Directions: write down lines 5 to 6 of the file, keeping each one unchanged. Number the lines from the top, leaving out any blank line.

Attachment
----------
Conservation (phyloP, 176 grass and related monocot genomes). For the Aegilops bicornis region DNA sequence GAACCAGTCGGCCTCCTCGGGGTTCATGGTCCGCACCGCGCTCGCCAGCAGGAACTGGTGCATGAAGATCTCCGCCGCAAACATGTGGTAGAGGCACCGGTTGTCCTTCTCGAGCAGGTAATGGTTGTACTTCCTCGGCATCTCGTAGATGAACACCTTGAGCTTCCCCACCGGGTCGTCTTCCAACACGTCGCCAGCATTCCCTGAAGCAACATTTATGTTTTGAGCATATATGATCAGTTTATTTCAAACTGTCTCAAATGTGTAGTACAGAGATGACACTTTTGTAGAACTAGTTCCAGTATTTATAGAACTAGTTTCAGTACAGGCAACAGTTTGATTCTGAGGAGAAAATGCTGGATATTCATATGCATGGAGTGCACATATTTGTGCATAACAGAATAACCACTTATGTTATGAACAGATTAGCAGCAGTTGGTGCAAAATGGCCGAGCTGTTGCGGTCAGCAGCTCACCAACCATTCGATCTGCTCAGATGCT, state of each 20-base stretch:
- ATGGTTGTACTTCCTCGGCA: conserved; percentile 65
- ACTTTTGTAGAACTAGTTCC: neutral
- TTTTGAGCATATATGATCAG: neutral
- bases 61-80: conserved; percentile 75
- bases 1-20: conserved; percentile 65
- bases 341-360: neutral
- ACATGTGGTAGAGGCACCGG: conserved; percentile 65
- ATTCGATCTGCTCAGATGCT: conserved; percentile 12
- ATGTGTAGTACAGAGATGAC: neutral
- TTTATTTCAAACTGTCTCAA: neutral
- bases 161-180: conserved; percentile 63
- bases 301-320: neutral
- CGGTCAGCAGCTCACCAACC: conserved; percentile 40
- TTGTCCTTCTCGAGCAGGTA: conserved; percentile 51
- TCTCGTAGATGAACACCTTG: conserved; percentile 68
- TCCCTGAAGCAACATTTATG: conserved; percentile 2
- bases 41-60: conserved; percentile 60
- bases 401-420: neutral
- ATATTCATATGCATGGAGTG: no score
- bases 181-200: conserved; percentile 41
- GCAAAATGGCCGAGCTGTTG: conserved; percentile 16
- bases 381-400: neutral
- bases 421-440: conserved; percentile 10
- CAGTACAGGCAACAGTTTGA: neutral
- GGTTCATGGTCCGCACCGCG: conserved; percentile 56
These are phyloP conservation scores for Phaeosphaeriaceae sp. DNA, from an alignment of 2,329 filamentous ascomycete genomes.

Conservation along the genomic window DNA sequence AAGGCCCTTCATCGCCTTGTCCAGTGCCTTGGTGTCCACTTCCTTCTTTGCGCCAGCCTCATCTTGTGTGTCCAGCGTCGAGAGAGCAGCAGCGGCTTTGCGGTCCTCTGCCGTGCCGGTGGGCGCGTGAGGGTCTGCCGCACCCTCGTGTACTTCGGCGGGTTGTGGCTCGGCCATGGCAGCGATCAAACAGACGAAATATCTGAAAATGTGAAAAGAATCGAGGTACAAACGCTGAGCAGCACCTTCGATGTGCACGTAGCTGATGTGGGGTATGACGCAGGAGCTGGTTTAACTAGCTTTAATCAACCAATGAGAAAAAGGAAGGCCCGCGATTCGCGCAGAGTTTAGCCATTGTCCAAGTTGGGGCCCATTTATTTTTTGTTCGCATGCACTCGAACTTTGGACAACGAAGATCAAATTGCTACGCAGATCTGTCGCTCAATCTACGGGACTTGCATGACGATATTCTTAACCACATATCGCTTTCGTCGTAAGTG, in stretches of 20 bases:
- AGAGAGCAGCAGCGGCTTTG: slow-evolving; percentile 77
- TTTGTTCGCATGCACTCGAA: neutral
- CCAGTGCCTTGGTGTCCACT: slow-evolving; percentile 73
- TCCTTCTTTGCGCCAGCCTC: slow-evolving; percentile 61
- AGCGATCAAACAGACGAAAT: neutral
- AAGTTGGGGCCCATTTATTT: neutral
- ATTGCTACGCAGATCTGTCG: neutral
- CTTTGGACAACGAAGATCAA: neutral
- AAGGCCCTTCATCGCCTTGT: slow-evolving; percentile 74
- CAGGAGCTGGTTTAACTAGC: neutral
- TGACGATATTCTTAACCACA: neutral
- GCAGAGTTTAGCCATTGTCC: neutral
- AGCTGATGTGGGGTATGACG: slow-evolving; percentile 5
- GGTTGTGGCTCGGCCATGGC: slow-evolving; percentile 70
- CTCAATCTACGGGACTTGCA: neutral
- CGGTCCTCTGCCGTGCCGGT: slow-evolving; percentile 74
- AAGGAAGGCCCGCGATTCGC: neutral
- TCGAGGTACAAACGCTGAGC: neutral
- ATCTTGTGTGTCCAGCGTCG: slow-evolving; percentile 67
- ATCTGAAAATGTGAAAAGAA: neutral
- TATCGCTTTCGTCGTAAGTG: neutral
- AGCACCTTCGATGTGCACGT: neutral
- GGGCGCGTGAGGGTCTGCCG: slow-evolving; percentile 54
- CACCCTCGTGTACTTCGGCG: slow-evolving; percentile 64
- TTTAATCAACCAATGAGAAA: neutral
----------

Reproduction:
- bases 61-80: conserved; percentile 75
- bases 1-20: conserved; percentile 65